I think it's almost impossible to predict what office space utilization will look like five or 10 years from now.
For us, the buildings that we manage downtown won't go away. Physically they will trade because there's capital coming back into the market. They're going to trade at a slow pace. The growth will be in the suburbs and the growth will be in other areas of management, facilities, taking advantage of corporate consolidation.
Q: Randy, you're finishing the fifth tower at your Westbook Corporate Center in Westchester. How did you arrange the financing for it, and how is the office market out there?
Podolsky: You're already hearing that suburban space is tighter than downtown space, and it's been that way for some time. If you look at the east-west corridor, which is the marketplace that Westbrook competes in, you can find maybe a couple of buildings that will offer you 100,000 sq. ft. of space or more.
The fact is that although we know there are no large blocks of space and we might be the only choice on the block, we don't really want to fill the tower with one or two tenants. Our preference is to build a tower with a lot of full floors (tenants). In the last 10 day we've sent out 330,000 sq. ft. of proposals.
I can sell Westbrook's financing to you as we did to the bank from many different perspectives, but it was no easy task.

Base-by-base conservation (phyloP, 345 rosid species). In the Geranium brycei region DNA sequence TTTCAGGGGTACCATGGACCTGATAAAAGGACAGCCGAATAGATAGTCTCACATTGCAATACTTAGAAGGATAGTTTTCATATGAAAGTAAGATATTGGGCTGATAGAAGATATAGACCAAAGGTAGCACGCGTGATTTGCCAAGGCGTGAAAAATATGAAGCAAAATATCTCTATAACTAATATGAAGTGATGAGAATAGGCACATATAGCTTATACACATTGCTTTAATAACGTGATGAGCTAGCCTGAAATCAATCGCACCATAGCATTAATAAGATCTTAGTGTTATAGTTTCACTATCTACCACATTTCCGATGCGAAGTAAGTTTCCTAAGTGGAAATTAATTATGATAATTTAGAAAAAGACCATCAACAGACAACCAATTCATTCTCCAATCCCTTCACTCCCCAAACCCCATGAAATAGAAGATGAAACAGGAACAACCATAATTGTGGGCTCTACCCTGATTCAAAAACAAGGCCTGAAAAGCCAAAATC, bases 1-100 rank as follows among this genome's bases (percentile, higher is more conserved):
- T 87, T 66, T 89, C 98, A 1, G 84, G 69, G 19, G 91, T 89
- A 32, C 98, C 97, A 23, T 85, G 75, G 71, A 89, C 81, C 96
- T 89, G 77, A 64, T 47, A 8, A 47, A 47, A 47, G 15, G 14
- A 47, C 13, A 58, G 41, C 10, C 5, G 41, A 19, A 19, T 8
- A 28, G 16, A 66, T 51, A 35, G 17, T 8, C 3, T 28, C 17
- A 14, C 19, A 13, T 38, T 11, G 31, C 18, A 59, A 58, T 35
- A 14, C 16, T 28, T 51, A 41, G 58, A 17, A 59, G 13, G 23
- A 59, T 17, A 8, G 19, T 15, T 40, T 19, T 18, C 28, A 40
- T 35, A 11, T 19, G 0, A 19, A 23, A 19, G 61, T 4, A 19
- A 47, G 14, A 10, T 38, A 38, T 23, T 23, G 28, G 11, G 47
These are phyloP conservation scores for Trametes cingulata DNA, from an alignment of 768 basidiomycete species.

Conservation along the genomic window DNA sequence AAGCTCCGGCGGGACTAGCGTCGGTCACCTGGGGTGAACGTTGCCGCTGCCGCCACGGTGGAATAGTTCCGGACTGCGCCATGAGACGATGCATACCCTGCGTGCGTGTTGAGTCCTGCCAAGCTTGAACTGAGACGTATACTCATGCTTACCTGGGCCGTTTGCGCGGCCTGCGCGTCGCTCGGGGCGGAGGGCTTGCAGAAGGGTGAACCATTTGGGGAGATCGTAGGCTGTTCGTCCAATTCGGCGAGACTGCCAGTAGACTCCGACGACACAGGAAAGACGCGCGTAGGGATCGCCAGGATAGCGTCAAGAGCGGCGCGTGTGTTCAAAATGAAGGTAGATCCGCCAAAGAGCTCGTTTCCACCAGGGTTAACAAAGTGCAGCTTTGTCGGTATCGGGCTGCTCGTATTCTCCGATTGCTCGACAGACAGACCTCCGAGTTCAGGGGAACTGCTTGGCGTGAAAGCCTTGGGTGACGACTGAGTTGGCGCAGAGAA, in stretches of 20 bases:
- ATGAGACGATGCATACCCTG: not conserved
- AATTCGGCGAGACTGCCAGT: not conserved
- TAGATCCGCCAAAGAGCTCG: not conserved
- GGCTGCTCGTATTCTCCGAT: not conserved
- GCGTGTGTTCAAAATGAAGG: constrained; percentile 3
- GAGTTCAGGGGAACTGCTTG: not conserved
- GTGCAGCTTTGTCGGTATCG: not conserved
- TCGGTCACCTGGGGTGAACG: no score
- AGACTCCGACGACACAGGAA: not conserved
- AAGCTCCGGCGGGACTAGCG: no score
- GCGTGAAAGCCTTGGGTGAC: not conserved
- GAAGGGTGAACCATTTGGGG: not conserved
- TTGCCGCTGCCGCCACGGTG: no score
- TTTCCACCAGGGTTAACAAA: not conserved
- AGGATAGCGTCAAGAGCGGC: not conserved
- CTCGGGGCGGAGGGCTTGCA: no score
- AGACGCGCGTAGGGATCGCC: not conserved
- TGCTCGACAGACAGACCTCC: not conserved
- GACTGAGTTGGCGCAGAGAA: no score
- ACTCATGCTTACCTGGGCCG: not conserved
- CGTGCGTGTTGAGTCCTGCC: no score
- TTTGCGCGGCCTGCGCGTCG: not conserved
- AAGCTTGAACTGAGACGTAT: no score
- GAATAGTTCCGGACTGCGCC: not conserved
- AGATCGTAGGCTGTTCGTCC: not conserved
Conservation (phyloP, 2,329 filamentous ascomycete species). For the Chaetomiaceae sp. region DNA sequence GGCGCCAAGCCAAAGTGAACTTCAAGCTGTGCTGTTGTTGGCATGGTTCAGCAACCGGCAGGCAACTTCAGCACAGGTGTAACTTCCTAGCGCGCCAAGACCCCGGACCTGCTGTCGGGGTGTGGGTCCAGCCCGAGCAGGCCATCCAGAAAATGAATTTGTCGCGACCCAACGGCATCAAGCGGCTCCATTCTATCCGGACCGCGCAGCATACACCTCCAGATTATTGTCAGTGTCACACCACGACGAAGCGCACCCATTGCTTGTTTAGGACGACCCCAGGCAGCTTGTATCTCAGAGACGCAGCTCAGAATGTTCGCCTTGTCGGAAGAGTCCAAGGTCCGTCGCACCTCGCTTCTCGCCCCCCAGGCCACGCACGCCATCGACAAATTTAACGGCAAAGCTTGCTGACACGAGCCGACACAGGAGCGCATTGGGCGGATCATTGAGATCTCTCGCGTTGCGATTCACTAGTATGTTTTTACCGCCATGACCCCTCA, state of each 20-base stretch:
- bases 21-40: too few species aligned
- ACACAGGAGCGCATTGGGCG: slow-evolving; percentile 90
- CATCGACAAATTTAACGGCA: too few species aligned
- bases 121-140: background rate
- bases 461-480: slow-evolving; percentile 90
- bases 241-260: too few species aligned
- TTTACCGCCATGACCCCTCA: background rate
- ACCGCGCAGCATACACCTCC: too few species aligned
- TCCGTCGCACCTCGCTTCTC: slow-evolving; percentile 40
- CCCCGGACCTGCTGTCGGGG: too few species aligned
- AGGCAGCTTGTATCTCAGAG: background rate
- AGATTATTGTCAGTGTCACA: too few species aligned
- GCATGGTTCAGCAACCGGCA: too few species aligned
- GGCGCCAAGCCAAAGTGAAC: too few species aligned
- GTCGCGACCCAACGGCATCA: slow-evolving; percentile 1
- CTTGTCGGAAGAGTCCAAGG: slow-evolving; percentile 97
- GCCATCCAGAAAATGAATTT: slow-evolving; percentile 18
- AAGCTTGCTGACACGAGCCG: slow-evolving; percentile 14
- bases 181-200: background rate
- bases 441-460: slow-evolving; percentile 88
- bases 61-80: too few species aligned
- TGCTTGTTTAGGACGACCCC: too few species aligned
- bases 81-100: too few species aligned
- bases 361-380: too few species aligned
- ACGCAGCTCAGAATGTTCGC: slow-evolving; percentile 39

The fact of the matter is that it's a nonrecourse loan, which is very unusual for spec construction loans or any type of construction loans. We had to put in the first $7 million of land, garage and functional building, some of which we had already put in. Our ground beams, caissons and foundational walls and some of the sitework has been done for three or four years. When you get past that, we have the $25 million. If we don't meet leasing benchmarks we have to put cash on the table. And since that cashflow is available from the other towers, although the loans couldn't be cross-collateralized because we have first mortgages, we could offer the cashflow.
Q: How is leasing?
Podolsky: It's consistent, we have no leases signed!
Van Pell: Based on our statistics that submarket (eastwest) vacancy is down to 15%. There's no big blocks of space out there.
Bob Rosen: Arguably the worst submarket in the country is O'Hare. If you're looking for 100,000 sq. ft. of Class-A space you can't find it there. There will be quasi-spec construction for the first 50,000 to 75,000 sq. ft. tenant who comes along.